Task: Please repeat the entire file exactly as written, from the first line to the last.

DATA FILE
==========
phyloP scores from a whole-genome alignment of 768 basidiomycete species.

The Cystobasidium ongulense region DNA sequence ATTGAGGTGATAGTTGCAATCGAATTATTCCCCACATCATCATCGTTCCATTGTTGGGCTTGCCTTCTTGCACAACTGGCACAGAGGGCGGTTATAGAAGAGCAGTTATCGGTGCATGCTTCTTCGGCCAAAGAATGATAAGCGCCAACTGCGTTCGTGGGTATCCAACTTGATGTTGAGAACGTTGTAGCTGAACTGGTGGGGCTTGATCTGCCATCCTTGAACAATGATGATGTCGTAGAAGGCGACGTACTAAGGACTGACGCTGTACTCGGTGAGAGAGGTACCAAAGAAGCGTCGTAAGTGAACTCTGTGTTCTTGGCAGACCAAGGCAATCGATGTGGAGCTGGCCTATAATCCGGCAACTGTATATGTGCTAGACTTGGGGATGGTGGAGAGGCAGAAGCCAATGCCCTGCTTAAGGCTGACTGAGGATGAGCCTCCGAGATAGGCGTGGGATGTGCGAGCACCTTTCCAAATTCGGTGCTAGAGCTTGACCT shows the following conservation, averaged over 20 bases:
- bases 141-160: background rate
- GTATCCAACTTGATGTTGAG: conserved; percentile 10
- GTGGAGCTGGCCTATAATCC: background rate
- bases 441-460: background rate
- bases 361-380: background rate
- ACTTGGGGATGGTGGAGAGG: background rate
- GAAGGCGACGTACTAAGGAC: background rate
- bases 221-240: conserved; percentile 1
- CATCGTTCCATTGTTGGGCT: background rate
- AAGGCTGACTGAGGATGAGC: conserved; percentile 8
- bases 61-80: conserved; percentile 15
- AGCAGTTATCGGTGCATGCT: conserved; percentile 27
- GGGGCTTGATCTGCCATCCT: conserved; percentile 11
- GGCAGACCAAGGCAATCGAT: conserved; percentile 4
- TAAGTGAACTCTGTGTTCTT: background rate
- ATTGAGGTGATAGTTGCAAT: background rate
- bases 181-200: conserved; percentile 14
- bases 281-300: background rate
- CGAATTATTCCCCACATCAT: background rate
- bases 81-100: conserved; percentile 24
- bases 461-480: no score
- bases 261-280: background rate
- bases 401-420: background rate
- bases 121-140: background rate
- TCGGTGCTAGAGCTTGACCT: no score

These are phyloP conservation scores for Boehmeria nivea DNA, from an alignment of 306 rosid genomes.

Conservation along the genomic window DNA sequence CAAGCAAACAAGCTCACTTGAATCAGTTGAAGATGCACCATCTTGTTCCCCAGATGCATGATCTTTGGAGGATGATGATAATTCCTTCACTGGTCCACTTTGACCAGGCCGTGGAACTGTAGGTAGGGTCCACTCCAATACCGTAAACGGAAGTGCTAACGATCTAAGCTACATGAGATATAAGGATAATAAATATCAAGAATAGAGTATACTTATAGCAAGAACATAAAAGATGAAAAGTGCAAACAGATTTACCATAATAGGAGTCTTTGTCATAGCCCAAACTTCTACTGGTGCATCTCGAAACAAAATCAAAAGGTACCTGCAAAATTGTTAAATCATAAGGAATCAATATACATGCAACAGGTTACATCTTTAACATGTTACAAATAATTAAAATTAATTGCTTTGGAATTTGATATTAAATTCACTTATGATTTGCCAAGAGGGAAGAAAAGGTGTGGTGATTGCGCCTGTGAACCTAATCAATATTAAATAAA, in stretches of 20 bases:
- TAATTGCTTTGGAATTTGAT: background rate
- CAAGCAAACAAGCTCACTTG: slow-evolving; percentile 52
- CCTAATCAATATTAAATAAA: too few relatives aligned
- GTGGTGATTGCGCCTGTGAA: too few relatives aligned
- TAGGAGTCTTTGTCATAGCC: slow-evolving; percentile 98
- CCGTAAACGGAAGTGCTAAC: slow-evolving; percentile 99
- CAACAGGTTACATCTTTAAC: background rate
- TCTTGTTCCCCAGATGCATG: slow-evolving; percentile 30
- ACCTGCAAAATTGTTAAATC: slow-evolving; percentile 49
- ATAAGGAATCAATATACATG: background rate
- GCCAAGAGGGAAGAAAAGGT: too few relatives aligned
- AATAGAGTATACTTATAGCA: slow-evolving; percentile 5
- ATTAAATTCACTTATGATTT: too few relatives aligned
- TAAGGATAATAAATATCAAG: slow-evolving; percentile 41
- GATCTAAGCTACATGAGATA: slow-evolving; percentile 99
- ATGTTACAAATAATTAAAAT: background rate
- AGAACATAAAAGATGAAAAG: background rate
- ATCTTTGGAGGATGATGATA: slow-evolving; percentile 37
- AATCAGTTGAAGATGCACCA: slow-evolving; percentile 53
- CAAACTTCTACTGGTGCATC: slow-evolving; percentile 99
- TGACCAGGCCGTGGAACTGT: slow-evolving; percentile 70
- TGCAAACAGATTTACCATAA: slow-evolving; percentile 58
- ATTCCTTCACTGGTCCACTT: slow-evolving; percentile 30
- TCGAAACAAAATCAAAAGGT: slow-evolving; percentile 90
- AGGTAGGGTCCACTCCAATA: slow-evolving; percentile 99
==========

phyloP scores from a whole-genome alignment of 768 basidiomycete species.

The Cystobasidium ongulense region DNA sequence ATTGAGGTGATAGTTGCAATCGAATTATTCCCCACATCATCATCGTTCCATTGTTGGGCTTGCCTTCTTGCACAACTGGCACAGAGGGCGGTTATAGAAGAGCAGTTATCGGTGCATGCTTCTTCGGCCAAAGAATGATAAGCGCCAACTGCGTTCGTGGGTATCCAACTTGATGTTGAGAACGTTGTAGCTGAACTGGTGGGGCTTGATCTGCCATCCTTGAACAATGATGATGTCGTAGAAGGCGACGTACTAAGGACTGACGCTGTACTCGGTGAGAGAGGTACCAAAGAAGCGTCGTAAGTGAACTCTGTGTTCTTGGCAGACCAAGGCAATCGATGTGGAGCTGGCCTATAATCCGGCAACTGTATATGTGCTAGACTTGGGGATGGTGGAGAGGCAGAAGCCAATGCCCTGCTTAAGGCTGACTGAGGATGAGCCTCCGAGATAGGCGTGGGATGTGCGAGCACCTTTCCAAATTCGGTGCTAGAGCTTGACCT shows the following conservation, averaged over 20 bases:
- bases 141-160: background rate
- GTATCCAACTTGATGTTGAG: conserved; percentile 10
- GTGGAGCTGGCCTATAATCC: background rate
- bases 441-460: background rate
- bases 361-380: background rate
- ACTTGGGGATGGTGGAGAGG: background rate
- GAAGGCGACGTACTAAGGAC: background rate
- bases 221-240: conserved; percentile 1
- CATCGTTCCATTGTTGGGCT: background rate
- AAGGCTGACTGAGGATGAGC: conserved; percentile 8
- bases 61-80: conserved; percentile 15
- AGCAGTTATCGGTGCATGCT: conserved; percentile 27
- GGGGCTTGATCTGCCATCCT: conserved; percentile 11
- GGCAGACCAAGGCAATCGAT: conserved; percentile 4
- TAAGTGAACTCTGTGTTCTT: background rate
- ATTGAGGTGATAGTTGCAAT: background rate
- bases 181-200: conserved; percentile 14
- bases 281-300: background rate
- CGAATTATTCCCCACATCAT: background rate
- bases 81-100: conserved; percentile 24
- bases 461-480: no score
- bases 261-280: background rate
- bases 401-420: background rate
- bases 121-140: background rate
- TCGGTGCTAGAGCTTGACCT: no score

These are phyloP conservation scores for Boehmeria nivea DNA, from an alignment of 306 rosid genomes.

Conservation along the genomic window DNA sequence CAAGCAAACAAGCTCACTTGAATCAGTTGAAGATGCACCATCTTGTTCCCCAGATGCATGATCTTTGGAGGATGATGATAATTCCTTCACTGGTCCACTTTGACCAGGCCGTGGAACTGTAGGTAGGGTCCACTCCAATACCGTAAACGGAAGTGCTAACGATCTAAGCTACATGAGATATAAGGATAATAAATATCAAGAATAGAGTATACTTATAGCAAGAACATAAAAGATGAAAAGTGCAAACAGATTTACCATAATAGGAGTCTTTGTCATAGCCCAAACTTCTACTGGTGCATCTCGAAACAAAATCAAAAGGTACCTGCAAAATTGTTAAATCATAAGGAATCAATATACATGCAACAGGTTACATCTTTAACATGTTACAAATAATTAAAATTAATTGCTTTGGAATTTGATATTAAATTCACTTATGATTTGCCAAGAGGGAAGAAAAGGTGTGGTGATTGCGCCTGTGAACCTAATCAATATTAAATAAA, in stretches of 20 bases:
- TAATTGCTTTGGAATTTGAT: background rate
- CAAGCAAACAAGCTCACTTG: slow-evolving; percentile 52
- CCTAATCAATATTAAATAAA: too few relatives aligned
- GTGGTGATTGCGCCTGTGAA: too few relatives aligned
- TAGGAGTCTTTGTCATAGCC: slow-evolving; percentile 98
- CCGTAAACGGAAGTGCTAAC: slow-evolving; percentile 99
- CAACAGGTTACATCTTTAAC: background rate
- TCTTGTTCCCCAGATGCATG: slow-evolving; percentile 30
- ACCTGCAAAATTGTTAAATC: slow-evolving; percentile 49
- ATAAGGAATCAATATACATG: background rate
- GCCAAGAGGGAAGAAAAGGT: too few relatives aligned
- AATAGAGTATACTTATAGCA: slow-evolving; percentile 5
- ATTAAATTCACTTATGATTT: too few relatives aligned
- TAAGGATAATAAATATCAAG: slow-evolving; percentile 41
- GATCTAAGCTACATGAGATA: slow-evolving; percentile 99
- ATGTTACAAATAATTAAAAT: background rate
- AGAACATAAAAGATGAAAAG: background rate
- ATCTTTGGAGGATGATGATA: slow-evolving; percentile 37
- AATCAGTTGAAGATGCACCA: slow-evolving; percentile 53
- CAAACTTCTACTGGTGCATC: slow-evolving; percentile 99
- TGACCAGGCCGTGGAACTGT: slow-evolving; percentile 70
- TGCAAACAGATTTACCATAA: slow-evolving; percentile 58
- ATTCCTTCACTGGTCCACTT: slow-evolving; percentile 30
- TCGAAACAAAATCAAAAGGT: slow-evolving; percentile 90
- AGGTAGGGTCCACTCCAATA: slow-evolving; percentile 99